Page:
Phils rally to take Game 1 as Cards implode in 9th
8: 09 PM ET
Alden GonzalezESPN Staff Writer
- ESPN baseball reporter. Covered the L.A. Rams for ESPN from 2016 to 2018 and the L.A. Angels for MLB.com from 2012 to 2016.
ST. LOUIS — Jean Segura‘s career spanned 11 seasons and 1,328 games before he finally reached the postseason, the longest active streak in the major leagues. On the morning of his first playoff game, the Philadelphia Phillies‘ second baseman barely slept. He woke up at 7 a.m. “With adrenaline in my blood.” Friday went on and that edge didn’t leave.
” I was focused mentally on every play and every pitch,” Segura stated. Segura said, “I came prepared today for a game and to be here — I just thank god that everything was on my side.” “
With the Phillies down a run, the bases loaded, one out in the top of the ninth and the St. Louis Cardinals scrambling to replace their wounded closer, Segura snuck a grounder past a slightly drawn-in infield, plating two runs and propelling the Phillies to an improbable 6-3 win in the opening game of their best-of-three wild-card series, putting them on the cusp of advancing into the National League Division Series.
The Cardinals, backed by a stellar performance from Jose Quintana and an electrifying pinch-hit homer by Juan Yepez, held a 2-0 lead heading into the final inning and had every reason to believe they were headed toward a Game 1 victory. They were at home, with a sold-out Busch Stadium crowd in a frenzy, and their lights-out closer, Ryan Helsley, was on the mound. What followed was a test of credulity.
The Cardinals were 93-0 in postseason history when leading by multiple runs entering the ninth inning. The Phillies, meanwhile, were 0-54 during the regular season in that same situation. They scored six runs, which is the most for a team to score in postseason history. None of their runs were made on hard contact. Alec Bohm was plunked with the bases loaded, Brandon Marsh hit a chopper that bounced past the glove of Nolan Arenado, Kyle Schwarber produced a sacrifice fly and Bryson Stott brought in a run after Paul Goldschmidt made a diving play on his grounder but threw late to home.
The biggest runs came off the bat of Segura, who lunged toward a slider low and away from Andre Pallante and hit a four-hopper to the right side that snuck through a sprawling Tommy Edman, who was playing slightly in to account for Segura’s speed. The Cardinals had a groundball pitcher against a hitter, and they got a grounder that could have caused a game-ending double-play — but it was hit just a little too far to the left.
“That’s how the inning went,” Arenado stated. It wasn’t going our direction. “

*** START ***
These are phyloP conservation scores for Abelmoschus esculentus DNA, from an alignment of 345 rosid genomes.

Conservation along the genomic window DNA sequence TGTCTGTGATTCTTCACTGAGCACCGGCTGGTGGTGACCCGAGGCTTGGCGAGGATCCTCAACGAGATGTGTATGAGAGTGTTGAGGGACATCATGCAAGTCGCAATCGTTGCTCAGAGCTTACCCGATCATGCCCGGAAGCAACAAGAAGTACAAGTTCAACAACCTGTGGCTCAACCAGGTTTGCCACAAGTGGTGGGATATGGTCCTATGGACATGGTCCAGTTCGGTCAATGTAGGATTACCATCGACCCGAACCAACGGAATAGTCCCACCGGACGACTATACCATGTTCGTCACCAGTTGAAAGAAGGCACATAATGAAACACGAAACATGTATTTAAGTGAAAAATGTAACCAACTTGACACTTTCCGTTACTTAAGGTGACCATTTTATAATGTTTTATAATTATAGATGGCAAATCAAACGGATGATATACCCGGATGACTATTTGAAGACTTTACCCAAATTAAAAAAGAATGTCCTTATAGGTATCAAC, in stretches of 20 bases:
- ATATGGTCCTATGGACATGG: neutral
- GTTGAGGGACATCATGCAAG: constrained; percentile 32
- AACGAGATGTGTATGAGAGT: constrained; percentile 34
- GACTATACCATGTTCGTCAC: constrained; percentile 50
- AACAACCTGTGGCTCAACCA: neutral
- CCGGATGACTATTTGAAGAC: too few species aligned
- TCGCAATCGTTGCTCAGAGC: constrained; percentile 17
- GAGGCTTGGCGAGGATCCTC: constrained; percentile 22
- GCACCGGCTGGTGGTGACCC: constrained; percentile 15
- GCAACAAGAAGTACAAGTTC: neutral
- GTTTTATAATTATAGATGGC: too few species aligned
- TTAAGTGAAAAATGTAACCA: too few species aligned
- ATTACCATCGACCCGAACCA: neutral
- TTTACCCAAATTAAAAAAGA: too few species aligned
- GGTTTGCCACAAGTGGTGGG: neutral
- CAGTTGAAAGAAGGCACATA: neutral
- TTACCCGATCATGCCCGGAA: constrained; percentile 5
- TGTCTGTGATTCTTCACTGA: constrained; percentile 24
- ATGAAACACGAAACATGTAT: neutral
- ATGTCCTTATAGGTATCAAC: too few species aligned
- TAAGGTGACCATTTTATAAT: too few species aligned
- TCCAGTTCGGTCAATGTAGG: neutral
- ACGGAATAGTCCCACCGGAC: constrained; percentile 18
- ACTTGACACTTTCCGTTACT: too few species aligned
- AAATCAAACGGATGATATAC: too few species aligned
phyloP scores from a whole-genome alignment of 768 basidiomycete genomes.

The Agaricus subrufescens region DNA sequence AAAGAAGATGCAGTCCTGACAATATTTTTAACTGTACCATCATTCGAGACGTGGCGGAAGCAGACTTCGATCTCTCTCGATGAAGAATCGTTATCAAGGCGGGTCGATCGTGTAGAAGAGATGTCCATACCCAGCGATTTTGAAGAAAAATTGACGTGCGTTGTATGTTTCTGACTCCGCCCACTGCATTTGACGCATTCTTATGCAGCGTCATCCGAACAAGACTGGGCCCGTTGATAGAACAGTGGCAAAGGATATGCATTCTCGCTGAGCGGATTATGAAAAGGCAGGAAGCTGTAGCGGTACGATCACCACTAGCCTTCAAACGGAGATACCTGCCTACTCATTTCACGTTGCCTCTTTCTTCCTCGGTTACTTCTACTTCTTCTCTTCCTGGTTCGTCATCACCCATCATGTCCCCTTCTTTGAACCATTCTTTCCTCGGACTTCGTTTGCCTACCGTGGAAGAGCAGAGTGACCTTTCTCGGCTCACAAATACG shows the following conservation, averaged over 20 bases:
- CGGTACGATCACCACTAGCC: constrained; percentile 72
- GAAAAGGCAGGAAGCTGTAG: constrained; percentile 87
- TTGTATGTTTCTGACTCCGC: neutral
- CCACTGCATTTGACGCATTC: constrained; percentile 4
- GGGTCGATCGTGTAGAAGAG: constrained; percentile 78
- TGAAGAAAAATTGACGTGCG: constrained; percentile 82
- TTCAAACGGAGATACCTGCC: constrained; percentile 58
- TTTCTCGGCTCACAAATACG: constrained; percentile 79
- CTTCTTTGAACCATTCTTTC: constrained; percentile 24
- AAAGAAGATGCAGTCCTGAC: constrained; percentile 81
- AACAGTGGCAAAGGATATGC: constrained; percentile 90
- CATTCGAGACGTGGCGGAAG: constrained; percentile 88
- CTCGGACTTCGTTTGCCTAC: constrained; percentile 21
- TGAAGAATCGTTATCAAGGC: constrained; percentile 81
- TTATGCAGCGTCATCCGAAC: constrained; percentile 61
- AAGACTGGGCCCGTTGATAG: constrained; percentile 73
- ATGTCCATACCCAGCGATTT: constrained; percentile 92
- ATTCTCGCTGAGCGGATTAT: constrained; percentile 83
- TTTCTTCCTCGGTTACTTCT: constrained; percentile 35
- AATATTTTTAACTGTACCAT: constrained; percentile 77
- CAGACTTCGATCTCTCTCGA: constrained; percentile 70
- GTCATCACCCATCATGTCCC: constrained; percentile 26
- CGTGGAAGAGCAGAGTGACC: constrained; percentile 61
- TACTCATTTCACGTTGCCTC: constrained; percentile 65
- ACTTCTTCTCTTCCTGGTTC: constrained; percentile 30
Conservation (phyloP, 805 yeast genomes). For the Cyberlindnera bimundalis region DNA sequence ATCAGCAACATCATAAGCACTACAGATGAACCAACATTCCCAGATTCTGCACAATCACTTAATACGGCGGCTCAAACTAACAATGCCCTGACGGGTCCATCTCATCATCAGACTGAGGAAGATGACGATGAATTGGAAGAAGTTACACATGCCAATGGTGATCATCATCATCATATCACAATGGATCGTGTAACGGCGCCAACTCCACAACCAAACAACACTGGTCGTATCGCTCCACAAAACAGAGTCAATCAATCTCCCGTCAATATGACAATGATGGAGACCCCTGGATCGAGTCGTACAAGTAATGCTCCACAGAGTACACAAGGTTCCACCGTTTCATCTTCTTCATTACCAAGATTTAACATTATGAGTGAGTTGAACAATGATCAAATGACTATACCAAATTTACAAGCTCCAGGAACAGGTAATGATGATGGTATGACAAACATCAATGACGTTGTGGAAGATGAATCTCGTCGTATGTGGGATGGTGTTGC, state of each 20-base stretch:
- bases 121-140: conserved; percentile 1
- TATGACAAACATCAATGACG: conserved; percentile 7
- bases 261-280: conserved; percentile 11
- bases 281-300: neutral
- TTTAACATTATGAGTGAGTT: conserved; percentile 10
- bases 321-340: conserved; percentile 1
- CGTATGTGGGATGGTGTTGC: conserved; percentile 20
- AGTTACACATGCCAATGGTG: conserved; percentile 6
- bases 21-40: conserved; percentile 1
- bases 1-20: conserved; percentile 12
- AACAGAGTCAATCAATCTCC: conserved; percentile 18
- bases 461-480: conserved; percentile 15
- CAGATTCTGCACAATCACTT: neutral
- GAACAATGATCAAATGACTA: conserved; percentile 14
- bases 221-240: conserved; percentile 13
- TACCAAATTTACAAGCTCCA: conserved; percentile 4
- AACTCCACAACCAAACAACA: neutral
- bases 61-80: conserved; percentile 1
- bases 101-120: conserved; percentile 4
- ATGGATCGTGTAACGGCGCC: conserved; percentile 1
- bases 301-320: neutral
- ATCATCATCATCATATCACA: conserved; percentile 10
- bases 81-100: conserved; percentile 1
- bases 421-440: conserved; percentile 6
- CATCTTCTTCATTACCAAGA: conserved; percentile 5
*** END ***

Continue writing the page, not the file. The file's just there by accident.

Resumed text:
It all seemed to be caused by Helsley’s right thumb, which he jammed as he was attempting to field a play in the penultimate regular season game. Helsley did throw some pitches from the mound during Thursday’s workout. Helsley admitted that his finger felt stiff but he assured the Cardinals that he would be able to close out games in postseason.
Cardinals manager Oliver Marmol turned to Helsley with one on and one out in the eighth and watched him make quick work of Marsh and Schwarber. Marmol stated that Helsley had lost some of his feel for pitches shortly after the ninth inning began. “
Helsley, who emerged this season as one of the sport’s most dominant closers, began to miss well wide of the strike zone and ultimately threw only nine of his 23 pitches for strikes in the ninth. J.T. Realmuto contributed a one-out single, then Bryce Harper and Nick Castellanos drew back-to-back walks, the latter on pitches that were either way up and in or way low and outside. By that point, the Cardinals had Pallante and Jack Flaherty warming in the bullpen. Bohm would be Helsley’s last batter — and Helsley hit him on the left shoulder with a 101 mph fastball. Helsley left Busch Stadium after throwing a warm-up pitch outside. He then left to have imaging done on his finger.
He may be out for the series.
” We’ve had guys step in all year,” Marmol stated. “If he’s not there, someone has to take his place. It’s part of the job. I will tell you that no one is going to feel sorry. “
Friday’s top of the ninth marked the only half-inning in baseball this season where a team allowed at least six earned runs on three hits or fewer, with no extra-base hits allowed, according to ESPN Stats & Information research. In postseason history, there have been five games where a team led by more than two runs after the eighth inning. The Cardinals were involved in three of them. This was the first time that the Phillies had scored six runs or more in a postseason inning. They chose the perfect time.
“The ninth inning was “probably the most exciting inning” Realmuto stated. It didn’t even require a home run. We had the momentum and multiple guys stepped in when we needed them. “
The author of 5 books, 3 of which are New York Times bestsellers. I’ve been published in more than 100 newspapers and magazines and am a frequent commentator on NPR.